We know nothing about what the person really said. Perhaps they were joking (even though in extremely bad taste!). Maybe the person who heard this, and passed it on, had an ax to grind and part (or none) of it is true. Or, maybe there was an experience that our ancestor suffered that could have given him a reason to gripe based on his personal experience. You just don’t know.
 
In my book, I would chalk this up to gossip and either prove it with substantiated evidence or move on. What goes around comes around so let’s hope it will prevent an occurrence of someone gossiping about you and your future descendant spreading it into the ages.

Deciding to Write the Whole Story

In cases where you have secured substantial evidence that a negative story is true, you still have a choice to make. When I come across particularly sensitive or negative information about an ancestor, and before I make it public, I ask myself, “who will this help and who will it hurt?” Does adding it to the family history enrich it? Is there anyone living today who might be hurt? If someone stands to be injured, but you’re set on capturing the story, I encourage you to do so privately for your own records and of course, cite all of your sources.

 
If you do decide to write and publish sensitive stories, I know that you will want to do so in as gentle and fair a way as possible. Here are some things to consider when writing about delicate stories of our ancestors:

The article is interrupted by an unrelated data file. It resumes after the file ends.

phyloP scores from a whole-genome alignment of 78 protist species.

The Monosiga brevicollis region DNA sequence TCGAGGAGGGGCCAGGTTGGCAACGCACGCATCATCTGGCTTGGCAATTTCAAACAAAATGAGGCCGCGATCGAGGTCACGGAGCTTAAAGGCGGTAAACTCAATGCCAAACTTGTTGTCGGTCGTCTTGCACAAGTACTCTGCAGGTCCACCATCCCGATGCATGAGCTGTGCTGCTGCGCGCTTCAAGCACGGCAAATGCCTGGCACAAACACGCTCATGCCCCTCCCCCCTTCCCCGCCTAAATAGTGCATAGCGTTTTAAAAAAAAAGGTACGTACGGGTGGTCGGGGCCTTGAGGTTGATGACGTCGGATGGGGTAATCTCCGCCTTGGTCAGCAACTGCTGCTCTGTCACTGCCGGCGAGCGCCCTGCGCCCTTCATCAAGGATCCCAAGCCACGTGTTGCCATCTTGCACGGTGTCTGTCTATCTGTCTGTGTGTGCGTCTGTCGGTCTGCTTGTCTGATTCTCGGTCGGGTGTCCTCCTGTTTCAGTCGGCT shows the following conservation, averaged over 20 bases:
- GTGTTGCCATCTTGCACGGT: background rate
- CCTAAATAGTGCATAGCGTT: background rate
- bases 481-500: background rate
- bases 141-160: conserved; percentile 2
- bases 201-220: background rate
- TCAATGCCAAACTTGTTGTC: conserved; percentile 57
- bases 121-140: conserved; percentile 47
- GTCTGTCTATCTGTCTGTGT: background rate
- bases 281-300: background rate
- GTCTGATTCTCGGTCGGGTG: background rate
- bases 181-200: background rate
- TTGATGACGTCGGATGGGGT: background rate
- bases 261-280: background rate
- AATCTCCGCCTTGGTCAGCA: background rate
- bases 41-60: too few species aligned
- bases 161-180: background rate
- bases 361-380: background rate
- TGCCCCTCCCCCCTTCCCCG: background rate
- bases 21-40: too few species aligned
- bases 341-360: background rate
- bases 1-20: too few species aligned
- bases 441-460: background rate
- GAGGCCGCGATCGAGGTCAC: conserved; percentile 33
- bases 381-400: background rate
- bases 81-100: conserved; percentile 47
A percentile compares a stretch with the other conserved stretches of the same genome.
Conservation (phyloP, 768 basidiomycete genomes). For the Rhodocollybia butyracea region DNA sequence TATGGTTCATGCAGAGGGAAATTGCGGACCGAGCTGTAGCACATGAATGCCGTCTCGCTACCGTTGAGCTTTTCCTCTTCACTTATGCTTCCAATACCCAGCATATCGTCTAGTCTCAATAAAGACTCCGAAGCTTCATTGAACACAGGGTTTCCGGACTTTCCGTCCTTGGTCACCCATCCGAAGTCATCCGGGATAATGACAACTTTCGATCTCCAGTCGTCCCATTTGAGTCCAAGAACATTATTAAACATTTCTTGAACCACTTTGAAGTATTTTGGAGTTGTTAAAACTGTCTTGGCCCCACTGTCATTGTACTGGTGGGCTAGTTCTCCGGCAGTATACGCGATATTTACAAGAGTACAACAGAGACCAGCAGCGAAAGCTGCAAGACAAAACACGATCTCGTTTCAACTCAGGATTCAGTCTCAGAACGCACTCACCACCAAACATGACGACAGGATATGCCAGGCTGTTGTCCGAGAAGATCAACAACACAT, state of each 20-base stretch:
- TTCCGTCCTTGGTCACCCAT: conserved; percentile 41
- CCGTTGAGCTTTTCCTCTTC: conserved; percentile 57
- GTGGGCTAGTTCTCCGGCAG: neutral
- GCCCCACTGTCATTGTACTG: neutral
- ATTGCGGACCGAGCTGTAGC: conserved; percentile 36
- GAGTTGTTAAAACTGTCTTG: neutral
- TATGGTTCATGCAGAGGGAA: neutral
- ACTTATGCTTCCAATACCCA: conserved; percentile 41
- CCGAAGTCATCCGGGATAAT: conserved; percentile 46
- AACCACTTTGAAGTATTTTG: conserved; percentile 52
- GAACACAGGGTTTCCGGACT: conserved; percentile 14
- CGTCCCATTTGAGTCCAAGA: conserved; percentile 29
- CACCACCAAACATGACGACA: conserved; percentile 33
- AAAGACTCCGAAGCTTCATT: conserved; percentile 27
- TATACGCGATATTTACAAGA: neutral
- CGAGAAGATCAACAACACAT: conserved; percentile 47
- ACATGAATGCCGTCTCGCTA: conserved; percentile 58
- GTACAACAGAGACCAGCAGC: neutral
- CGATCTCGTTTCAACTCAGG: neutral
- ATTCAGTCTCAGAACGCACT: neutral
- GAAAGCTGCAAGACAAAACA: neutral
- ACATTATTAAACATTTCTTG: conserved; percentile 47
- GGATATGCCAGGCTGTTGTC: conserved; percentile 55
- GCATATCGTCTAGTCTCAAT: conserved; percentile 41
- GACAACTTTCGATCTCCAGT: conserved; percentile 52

• Be sure to cite your source – who told you the story and when. The reader can decide how much weight to give the information.
  • Let your readers know your reason for sharing the story in the first place. Genealogy Gems blogger Amie Tennant recently read a family history that included a horrible childhood memory. The writer stated it was important to put the family dynamics in full view so that other stories would be seen in the “right light.”
  • If naming everyone in the story will cause hurt or embarrassment, consider documenting the essence of the story without naming names.

Whatever you decide, writing a family history, though difficult at times, can be a rewarding experience! If you’re ready to write your story and the stories of your family, Sunny Morton has a fantastic fill-in-the-blank workbook that is the perfect tool for the job. No more intimidating blank pages or writer’s block. You will find the overwhelming task of starting your story as easy as pie! For a sneak peek at what’s inside, read Writing Your Personal History: Step-by-Step and get your copy of the book “Story of My Life” here.  

About the Author

About the Author

Lisa Louise Cooke is the producer and host of the Genealogy Gems Podcast, an online genealogy audio show and app. She is the author of the books The Genealogist’s Google Toolbox, Mobile Genealogy, How to Find Your Family History in Newspapers, and the Google Earth for Genealogy video series, and an international keynote speaker. 

Disclosure: This article contains affiliate links and Genealogy Gems will be compensated if you make a purchase after clicking on these links (at no additional cost to you). Thank you for supporting Genealogy Gems!

This article was originally published on August 22, 2016 and updated on April 29, 2019.